‘The Color Purple’

Photo by Petronella J. YtsmaBY DEBRA KEEFER RAMAGE

The Broadway musical version of Alice Walker’s “The Color Purple,” now showing at St. Paul’s Park Square Theatre, is almost operatic. As such, it is able to showcase the powerhouse of talent that exists in the black community of the Twin Cities. Two lead artists, the director and choreographer, Lewis E. Whitlock III, and actress/singer Regina Marie Williams (Shug Avery) are residents of South Minneapolis. Whitlock is mainly associated with Penumbra Theatre, but has directed and choreographed at theaters, including the Guthrie, both in and beyond Minnesota, and in fact has an international reputation. Williams is an Ivey Award winner (among other awards) and has performed with Mixed Blood, Pillsbury House Theatre, and many others. At least one other principal, the artist Seitu Jones, who designed the set, has Minneapolis connections.
For the readers who have neither read the book nor seen the movie, “The Color Purple” is the story of Celie, played by Aimee K. Bryant. We first meet Celie as a girl of 14, when she is about to give birth to her second baby. Both pregnancies are a result of rape committed by “Pa.”  He takes the children from her at their births and she expects never to see them again. Celie’s main love and comfort in life is her prettier, smarter, younger sister, Nettie. As so often happens, Pa is beginning to have an interest in Nettie, too.
Celie is given to an older man, who first comes courting Nettie, a widower with children who needs a cook and cleaner, a man she has known for 20 years only as “Mister,” performed by T. Mychael Rambo. He beats her constantly, rapes her occasionally, and generally makes her life hell, but the worst thing he does, and the thing that finally breaks through Celie’s passivity, involves her beloved sister Nettie, who, like her children, is gone far away and presumed dead. So as not to spoil it, I will leave you to find out the details. The other major characters are Harpo, played by Darius Dotch; Mister’s mild-mannered son; Harpo’s fiery wife Sofia, played here by the incredibly talented Thomasina Petrus; and Shug Avery, a juke joint singer-dancer and wild woman who has a past with Mister (among others). Celie moves through the story from downtrodden to radiant, mainly through the influence of Sofia and Shug, each in their unique way.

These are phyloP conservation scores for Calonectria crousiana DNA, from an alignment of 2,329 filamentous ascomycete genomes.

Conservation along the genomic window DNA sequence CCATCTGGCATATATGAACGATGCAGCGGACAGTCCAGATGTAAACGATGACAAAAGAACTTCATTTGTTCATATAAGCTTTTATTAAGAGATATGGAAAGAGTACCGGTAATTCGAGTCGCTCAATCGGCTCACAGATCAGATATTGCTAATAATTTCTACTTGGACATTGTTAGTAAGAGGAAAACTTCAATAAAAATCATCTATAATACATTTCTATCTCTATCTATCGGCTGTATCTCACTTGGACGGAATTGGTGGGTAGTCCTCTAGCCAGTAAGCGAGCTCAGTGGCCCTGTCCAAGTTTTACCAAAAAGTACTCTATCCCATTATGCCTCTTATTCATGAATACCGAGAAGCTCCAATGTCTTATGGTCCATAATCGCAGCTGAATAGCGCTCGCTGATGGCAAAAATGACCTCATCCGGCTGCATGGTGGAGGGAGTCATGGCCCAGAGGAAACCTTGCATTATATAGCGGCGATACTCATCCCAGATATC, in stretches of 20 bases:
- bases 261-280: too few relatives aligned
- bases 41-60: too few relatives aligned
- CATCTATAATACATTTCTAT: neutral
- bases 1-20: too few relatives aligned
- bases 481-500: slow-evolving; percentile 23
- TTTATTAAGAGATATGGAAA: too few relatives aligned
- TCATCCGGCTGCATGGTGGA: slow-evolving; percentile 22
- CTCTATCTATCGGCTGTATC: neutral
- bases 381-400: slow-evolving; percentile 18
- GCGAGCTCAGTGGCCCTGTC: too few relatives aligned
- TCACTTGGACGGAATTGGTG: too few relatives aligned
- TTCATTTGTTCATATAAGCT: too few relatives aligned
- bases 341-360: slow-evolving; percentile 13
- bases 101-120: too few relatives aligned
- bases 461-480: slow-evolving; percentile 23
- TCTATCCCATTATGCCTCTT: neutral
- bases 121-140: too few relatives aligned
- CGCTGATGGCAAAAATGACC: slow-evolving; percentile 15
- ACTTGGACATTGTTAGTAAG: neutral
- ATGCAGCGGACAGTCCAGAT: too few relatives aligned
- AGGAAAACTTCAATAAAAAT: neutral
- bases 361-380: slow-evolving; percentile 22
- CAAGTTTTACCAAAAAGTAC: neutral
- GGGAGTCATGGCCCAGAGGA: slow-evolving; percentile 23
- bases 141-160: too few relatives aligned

The stage musical is quite different in both mood and emphasis from either the novel of 1982 or the Steven Spielberg produced film of 1985. As the story spans 36 years of history with a large cast of characters, some condensing was necessary for both the film and the musical play. The stage version, despite being a musical, is not as light and “positive” as Spielberg’s version, nor does it elide the sexual relationship between Shug and Celie as much as the film did.
It doesn’t pull punches, if you’ll pardon the expression, in the fight and beating scenes, either. The beating of Sofia by a white mob happens offstage, but the scenes of her with her horrible injuries are graphic and powerful. This was preceded, several scenes back, by Sofia leading what I thought was the best song and dance number in the show, “Hell No!” She has had to leave Harpo because he attempted to beat her, not that he wanted to, but because he was feeling pressured to make her obedient “like Celie.” Sofia summarizes her attitude toward a woman who will stay with a man who beats her, while the inspired other women, even the sedate and judgmental “church ladies,” dance with their defensive weapons of choice, from frying pan to shotgun.
The Church Ladies is one element that is unique to the musical; they are a proper Greek Chorus but Southern Baptist instead of pagan. And this is another wonderful casting choice, as the musical casting for the Park Square’s performance was done by Rev. Carl Walker, who has both Baptist preaching and musical theater credentials, and his choices for the ensemble are inspired.
The house was full for the Sunday matinee when I was there. This show is highly popular, and it’s easy to see why. Even the minor characters, which space does not allow me to list, are high-powered performers with their own followings. The music and the dance are the strong suits, but all the acting is excellent as well. There is very little spoken dialogue, and yet the songs somehow seamlessly tell the story, and the dance is never artificially placed. The range of musical styles is wide: everything from gospel and work hollers to hot jazz and torch songs.
You should go and see, and hear, “The Color Purple,” running through Feb. 15 at The Park Square Theater.  Call the box office for ticket information: 651-291-7005.

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